When interviewing Kimi Raikkonen, the interviewer always has to work the hardest. However, when a man who tends to keep the word count down to a minimum, does speak out, each and every word is digested. It is therefore not surprising that pundits are discussing Kimi’s latest bombshell revealed in an interview, where the Finn declared that he will more than likely retire at the end of the 2015 season. Fellow Finn, Mika Hakkinen, has voiced his opinion of this controversial declaration, stating that the Iceman’s comments were “not very smart.” In fairness, it is difficult to disagree with the double World Champion.
Kimi dares to defy convention, and the enigmatic Finn fails to mince his words. However, in this instance, speaking his mind may well have put him at a severe disadvantage for the next year and a half of his career. In his latest blog, Mika Hakkinen, who won back-to-back titles for McLaren in 1998 and 1999, condemned his fellow countryman’s decision to announce that he will “probably” retire at the end of his contract, stating, “Everyone does what they think is right, but in my opinion it was tactically not very smart.”
I doubt Kimi thought of the implications of his comments before they entered the public domain. As Mika highlighted later on in his post, the mindset within Ferrari will shift dramatically in Fernando Alonso’s favour. If ever the Spaniard needed the advantage in the team, the mechanics will now be more inclined to offer their support to Fernando, knowing that their long term future and success will lie in his hands. Meanwhile, this feeling will be enhanced by signs that Kimi may be apathetic towards the remaining races. If a guy does not value his position in the sport enough to be vague about his future at this stage, then is he really motivated for success. With Kimi, this is very difficult to establish as the Iceman is certainly not one to show his emotions. A sign of any emotion from the Finn is certainly a collectors item, which usually requires a lot of digging to find. While it is difficult to tell if he is motivated or not, Kimi seems to be a driver who comes alive when there is a chance of victory – in a difficult Ferrari, these opportunities don’t just arrive; they need to be earned. However, even if Raikkonen does not want to scrap for every last point to the extent that Alonso does, he shouldn’t be suggesting this in the media. To announce that you will probably give up at the end of your contract screams of a man who lacks motivation.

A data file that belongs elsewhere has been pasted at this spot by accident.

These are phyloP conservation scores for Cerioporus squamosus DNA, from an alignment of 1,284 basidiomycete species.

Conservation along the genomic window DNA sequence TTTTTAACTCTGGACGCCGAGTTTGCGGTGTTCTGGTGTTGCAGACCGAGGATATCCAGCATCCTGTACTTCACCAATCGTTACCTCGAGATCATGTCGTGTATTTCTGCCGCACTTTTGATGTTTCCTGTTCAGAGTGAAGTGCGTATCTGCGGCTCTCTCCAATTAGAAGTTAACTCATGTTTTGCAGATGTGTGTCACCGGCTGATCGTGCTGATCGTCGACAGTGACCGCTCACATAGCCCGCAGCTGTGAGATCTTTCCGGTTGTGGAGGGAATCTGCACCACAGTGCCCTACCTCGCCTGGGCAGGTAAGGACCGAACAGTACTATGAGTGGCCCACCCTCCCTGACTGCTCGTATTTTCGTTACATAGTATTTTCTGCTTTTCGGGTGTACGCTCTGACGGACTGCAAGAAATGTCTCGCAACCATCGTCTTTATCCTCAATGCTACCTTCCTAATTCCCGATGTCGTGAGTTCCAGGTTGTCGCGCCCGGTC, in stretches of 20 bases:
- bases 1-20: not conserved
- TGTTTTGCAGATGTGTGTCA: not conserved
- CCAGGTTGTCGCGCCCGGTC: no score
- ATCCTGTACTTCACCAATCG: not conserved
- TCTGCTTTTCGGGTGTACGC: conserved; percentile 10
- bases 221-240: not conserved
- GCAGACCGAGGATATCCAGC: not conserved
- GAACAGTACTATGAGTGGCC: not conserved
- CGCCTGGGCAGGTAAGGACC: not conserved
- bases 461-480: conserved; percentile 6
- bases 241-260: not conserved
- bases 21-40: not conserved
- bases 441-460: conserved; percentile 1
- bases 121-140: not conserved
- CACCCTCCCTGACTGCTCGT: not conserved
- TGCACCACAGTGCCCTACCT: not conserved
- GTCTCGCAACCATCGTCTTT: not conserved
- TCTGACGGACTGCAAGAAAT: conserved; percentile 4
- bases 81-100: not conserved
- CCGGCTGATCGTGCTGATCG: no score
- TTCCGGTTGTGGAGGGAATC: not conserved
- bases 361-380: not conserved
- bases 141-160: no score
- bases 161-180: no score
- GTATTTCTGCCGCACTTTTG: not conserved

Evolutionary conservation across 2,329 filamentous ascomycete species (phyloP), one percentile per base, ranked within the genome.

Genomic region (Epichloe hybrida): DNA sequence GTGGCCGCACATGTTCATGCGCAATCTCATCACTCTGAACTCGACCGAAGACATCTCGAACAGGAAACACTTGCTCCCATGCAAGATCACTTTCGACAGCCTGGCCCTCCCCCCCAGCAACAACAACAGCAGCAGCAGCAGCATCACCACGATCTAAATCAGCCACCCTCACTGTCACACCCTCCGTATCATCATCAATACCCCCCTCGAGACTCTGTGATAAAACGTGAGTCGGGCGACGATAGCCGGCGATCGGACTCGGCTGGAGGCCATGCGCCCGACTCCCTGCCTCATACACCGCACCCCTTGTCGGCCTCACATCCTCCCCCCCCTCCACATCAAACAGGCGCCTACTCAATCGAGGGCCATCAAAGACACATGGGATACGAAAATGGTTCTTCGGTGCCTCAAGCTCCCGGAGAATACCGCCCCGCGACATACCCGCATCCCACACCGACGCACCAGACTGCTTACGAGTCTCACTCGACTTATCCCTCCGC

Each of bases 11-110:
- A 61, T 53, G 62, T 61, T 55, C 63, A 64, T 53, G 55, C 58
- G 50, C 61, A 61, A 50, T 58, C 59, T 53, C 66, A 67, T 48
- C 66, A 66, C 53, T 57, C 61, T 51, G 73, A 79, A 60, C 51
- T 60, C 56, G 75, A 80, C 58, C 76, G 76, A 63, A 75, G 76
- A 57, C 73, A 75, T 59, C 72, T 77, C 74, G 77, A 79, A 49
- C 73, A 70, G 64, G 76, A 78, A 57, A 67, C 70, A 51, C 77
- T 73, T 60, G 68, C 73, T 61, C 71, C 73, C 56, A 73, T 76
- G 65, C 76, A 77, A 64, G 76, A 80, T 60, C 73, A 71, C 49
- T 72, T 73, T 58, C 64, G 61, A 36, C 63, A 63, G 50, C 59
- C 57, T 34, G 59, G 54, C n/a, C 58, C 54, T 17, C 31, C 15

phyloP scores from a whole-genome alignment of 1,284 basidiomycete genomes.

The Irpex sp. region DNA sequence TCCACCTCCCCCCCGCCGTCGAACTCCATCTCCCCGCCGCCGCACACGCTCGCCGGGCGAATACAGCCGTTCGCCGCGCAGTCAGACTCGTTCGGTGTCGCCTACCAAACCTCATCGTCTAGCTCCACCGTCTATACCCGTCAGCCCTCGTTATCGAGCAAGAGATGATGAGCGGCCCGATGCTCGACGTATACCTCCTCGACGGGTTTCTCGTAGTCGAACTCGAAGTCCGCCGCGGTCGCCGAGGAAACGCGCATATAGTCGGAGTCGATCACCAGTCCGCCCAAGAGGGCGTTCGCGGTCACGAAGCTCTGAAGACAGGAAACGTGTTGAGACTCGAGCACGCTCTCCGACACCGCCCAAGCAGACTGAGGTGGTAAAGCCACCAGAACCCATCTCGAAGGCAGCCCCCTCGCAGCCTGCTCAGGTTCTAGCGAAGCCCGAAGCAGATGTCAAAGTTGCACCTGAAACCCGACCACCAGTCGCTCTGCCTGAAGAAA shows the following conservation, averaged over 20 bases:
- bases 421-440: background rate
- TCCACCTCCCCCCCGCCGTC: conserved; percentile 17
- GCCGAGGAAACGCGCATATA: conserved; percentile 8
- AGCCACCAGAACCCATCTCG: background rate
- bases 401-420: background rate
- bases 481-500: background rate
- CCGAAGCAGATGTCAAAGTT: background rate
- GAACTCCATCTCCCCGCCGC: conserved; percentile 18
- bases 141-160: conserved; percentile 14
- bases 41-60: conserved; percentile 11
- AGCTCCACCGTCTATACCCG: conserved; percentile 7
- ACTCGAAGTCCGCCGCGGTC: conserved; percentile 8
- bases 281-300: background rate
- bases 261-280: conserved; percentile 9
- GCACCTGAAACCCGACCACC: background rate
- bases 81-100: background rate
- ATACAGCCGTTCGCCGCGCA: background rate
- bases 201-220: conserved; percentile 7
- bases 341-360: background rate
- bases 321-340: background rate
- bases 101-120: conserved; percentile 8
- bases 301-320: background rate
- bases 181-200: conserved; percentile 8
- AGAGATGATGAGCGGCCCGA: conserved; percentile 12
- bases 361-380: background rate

Ultimately, I have to agree with Mika. His announcement of his exit from the sport was much more professional in 2001, with the Finn declaring towards the end of the season that he would be taking a sabbatical in 2002, which eventually became retirement. Its an announcement which has to be made at some point in the career of every successful driver, but Kimi seems to have jumped the gun and jeopardised his prospects for 2015. Could Ferrari even pay Kimi to leave at the end of this season? Well, they have already done it once before!